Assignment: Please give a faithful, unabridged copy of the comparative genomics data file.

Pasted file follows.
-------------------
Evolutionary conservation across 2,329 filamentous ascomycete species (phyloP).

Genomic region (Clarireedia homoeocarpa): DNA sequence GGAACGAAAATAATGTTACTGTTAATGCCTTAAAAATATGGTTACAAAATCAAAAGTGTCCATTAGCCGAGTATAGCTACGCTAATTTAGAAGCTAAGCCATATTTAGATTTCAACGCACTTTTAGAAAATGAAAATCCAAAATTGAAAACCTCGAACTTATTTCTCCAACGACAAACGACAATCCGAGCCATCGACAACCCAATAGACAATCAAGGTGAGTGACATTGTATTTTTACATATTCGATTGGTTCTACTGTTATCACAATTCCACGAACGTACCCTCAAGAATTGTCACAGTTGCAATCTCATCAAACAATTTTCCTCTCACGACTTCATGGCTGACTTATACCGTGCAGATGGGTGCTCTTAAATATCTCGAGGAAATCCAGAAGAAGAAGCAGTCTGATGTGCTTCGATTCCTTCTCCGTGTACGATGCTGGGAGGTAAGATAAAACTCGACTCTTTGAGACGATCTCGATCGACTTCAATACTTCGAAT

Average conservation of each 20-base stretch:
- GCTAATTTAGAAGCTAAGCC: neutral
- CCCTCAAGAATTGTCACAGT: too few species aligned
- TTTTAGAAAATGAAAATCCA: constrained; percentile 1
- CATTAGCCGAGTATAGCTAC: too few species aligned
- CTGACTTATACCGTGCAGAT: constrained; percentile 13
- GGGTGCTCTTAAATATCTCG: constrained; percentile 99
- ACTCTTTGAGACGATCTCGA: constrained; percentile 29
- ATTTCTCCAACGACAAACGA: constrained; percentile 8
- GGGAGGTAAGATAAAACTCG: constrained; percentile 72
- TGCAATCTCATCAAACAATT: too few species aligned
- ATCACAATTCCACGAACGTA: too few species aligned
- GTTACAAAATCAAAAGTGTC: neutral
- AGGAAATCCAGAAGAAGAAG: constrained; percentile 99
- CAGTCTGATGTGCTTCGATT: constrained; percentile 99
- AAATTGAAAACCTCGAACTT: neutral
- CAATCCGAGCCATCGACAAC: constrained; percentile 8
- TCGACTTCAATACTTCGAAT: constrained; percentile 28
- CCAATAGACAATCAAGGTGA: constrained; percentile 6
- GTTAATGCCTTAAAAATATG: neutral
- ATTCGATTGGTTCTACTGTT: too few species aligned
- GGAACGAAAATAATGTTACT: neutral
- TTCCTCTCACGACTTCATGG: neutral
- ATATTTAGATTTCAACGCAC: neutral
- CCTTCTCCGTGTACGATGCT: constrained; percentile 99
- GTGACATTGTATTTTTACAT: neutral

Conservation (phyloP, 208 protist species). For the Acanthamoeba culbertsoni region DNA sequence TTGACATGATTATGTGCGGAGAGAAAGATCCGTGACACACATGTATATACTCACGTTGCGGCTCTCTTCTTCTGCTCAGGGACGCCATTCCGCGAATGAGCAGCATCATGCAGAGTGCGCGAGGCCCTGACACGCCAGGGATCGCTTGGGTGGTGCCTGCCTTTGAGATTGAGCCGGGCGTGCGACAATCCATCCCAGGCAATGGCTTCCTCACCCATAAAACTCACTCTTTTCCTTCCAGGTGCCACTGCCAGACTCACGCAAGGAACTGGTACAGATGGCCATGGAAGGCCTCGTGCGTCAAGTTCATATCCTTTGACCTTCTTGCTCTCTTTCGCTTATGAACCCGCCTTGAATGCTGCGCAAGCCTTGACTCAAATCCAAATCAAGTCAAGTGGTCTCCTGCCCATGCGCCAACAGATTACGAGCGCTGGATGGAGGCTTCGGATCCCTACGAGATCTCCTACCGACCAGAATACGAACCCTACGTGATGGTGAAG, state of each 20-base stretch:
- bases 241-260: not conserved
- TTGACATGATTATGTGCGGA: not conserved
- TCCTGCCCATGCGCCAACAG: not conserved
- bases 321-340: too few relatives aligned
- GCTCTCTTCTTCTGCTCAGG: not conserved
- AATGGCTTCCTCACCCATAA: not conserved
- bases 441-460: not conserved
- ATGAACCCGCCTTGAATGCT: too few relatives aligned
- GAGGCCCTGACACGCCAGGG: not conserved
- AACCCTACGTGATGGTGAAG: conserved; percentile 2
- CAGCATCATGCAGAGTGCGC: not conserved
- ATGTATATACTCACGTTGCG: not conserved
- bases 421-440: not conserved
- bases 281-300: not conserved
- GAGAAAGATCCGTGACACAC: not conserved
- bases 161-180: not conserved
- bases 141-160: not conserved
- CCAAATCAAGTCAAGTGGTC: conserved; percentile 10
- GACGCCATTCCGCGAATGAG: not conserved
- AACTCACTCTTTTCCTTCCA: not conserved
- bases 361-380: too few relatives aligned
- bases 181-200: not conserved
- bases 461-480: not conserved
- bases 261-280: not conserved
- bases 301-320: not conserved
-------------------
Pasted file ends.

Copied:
Evolutionary conservation across 2,329 filamentous ascomycete species (phyloP).

Genomic region (Clarireedia homoeocarpa): DNA sequence GGAACGAAAATAATGTTACTGTTAATGCCTTAAAAATATGGTTACAAAATCAAAAGTGTCCATTAGCCGAGTATAGCTACGCTAATTTAGAAGCTAAGCCATATTTAGATTTCAACGCACTTTTAGAAAATGAAAATCCAAAATTGAAAACCTCGAACTTATTTCTCCAACGACAAACGACAATCCGAGCCATCGACAACCCAATAGACAATCAAGGTGAGTGACATTGTATTTTTACATATTCGATTGGTTCTACTGTTATCACAATTCCACGAACGTACCCTCAAGAATTGTCACAGTTGCAATCTCATCAAACAATTTTCCTCTCACGACTTCATGGCTGACTTATACCGTGCAGATGGGTGCTCTTAAATATCTCGAGGAAATCCAGAAGAAGAAGCAGTCTGATGTGCTTCGATTCCTTCTCCGTGTACGATGCTGGGAGGTAAGATAAAACTCGACTCTTTGAGACGATCTCGATCGACTTCAATACTTCGAAT

Average conservation of each 20-base stretch:
- GCTAATTTAGAAGCTAAGCC: neutral
- CCCTCAAGAATTGTCACAGT: too few species aligned
- TTTTAGAAAATGAAAATCCA: constrained; percentile 1
- CATTAGCCGAGTATAGCTAC: too few species aligned
- CTGACTTATACCGTGCAGAT: constrained; percentile 13
- GGGTGCTCTTAAATATCTCG: constrained; percentile 99
- ACTCTTTGAGACGATCTCGA: constrained; percentile 29
- ATTTCTCCAACGACAAACGA: constrained; percentile 8
- GGGAGGTAAGATAAAACTCG: constrained; percentile 72
- TGCAATCTCATCAAACAATT: too few species aligned
- ATCACAATTCCACGAACGTA: too few species aligned
- GTTACAAAATCAAAAGTGTC: neutral
- AGGAAATCCAGAAGAAGAAG: constrained; percentile 99
- CAGTCTGATGTGCTTCGATT: constrained; percentile 99
- AAATTGAAAACCTCGAACTT: neutral
- CAATCCGAGCCATCGACAAC: constrained; percentile 8
- TCGACTTCAATACTTCGAAT: constrained; percentile 28
- CCAATAGACAATCAAGGTGA: constrained; percentile 6
- GTTAATGCCTTAAAAATATG: neutral
- ATTCGATTGGTTCTACTGTT: too few species aligned
- GGAACGAAAATAATGTTACT: neutral
- TTCCTCTCACGACTTCATGG: neutral
- ATATTTAGATTTCAACGCAC: neutral
- CCTTCTCCGTGTACGATGCT: constrained; percentile 99
- GTGACATTGTATTTTTACAT: neutral

Conservation (phyloP, 208 protist species). For the Acanthamoeba culbertsoni region DNA sequence TTGACATGATTATGTGCGGAGAGAAAGATCCGTGACACACATGTATATACTCACGTTGCGGCTCTCTTCTTCTGCTCAGGGACGCCATTCCGCGAATGAGCAGCATCATGCAGAGTGCGCGAGGCCCTGACACGCCAGGGATCGCTTGGGTGGTGCCTGCCTTTGAGATTGAGCCGGGCGTGCGACAATCCATCCCAGGCAATGGCTTCCTCACCCATAAAACTCACTCTTTTCCTTCCAGGTGCCACTGCCAGACTCACGCAAGGAACTGGTACAGATGGCCATGGAAGGCCTCGTGCGTCAAGTTCATATCCTTTGACCTTCTTGCTCTCTTTCGCTTATGAACCCGCCTTGAATGCTGCGCAAGCCTTGACTCAAATCCAAATCAAGTCAAGTGGTCTCCTGCCCATGCGCCAACAGATTACGAGCGCTGGATGGAGGCTTCGGATCCCTACGAGATCTCCTACCGACCAGAATACGAACCCTACGTGATGGTGAAG, state of each 20-base stretch:
- bases 241-260: not conserved
- TTGACATGATTATGTGCGGA: not conserved
- TCCTGCCCATGCGCCAACAG: not conserved
- bases 321-340: too few relatives aligned
- GCTCTCTTCTTCTGCTCAGG: not conserved
- AATGGCTTCCTCACCCATAA: not conserved
- bases 441-460: not conserved
- ATGAACCCGCCTTGAATGCT: too few relatives aligned
- GAGGCCCTGACACGCCAGGG: not conserved
- AACCCTACGTGATGGTGAAG: conserved; percentile 2
- CAGCATCATGCAGAGTGCGC: not conserved
- ATGTATATACTCACGTTGCG: not conserved
- bases 421-440: not conserved
- bases 281-300: not conserved
- GAGAAAGATCCGTGACACAC: not conserved
- bases 161-180: not conserved
- bases 141-160: not conserved
- CCAAATCAAGTCAAGTGGTC: conserved; percentile 10
- GACGCCATTCCGCGAATGAG: not conserved
- AACTCACTCTTTTCCTTCCA: not conserved
- bases 361-380: too few relatives aligned
- bases 181-200: not conserved
- bases 461-480: not conserved
- bases 261-280: not conserved
- bases 301-320: not conserved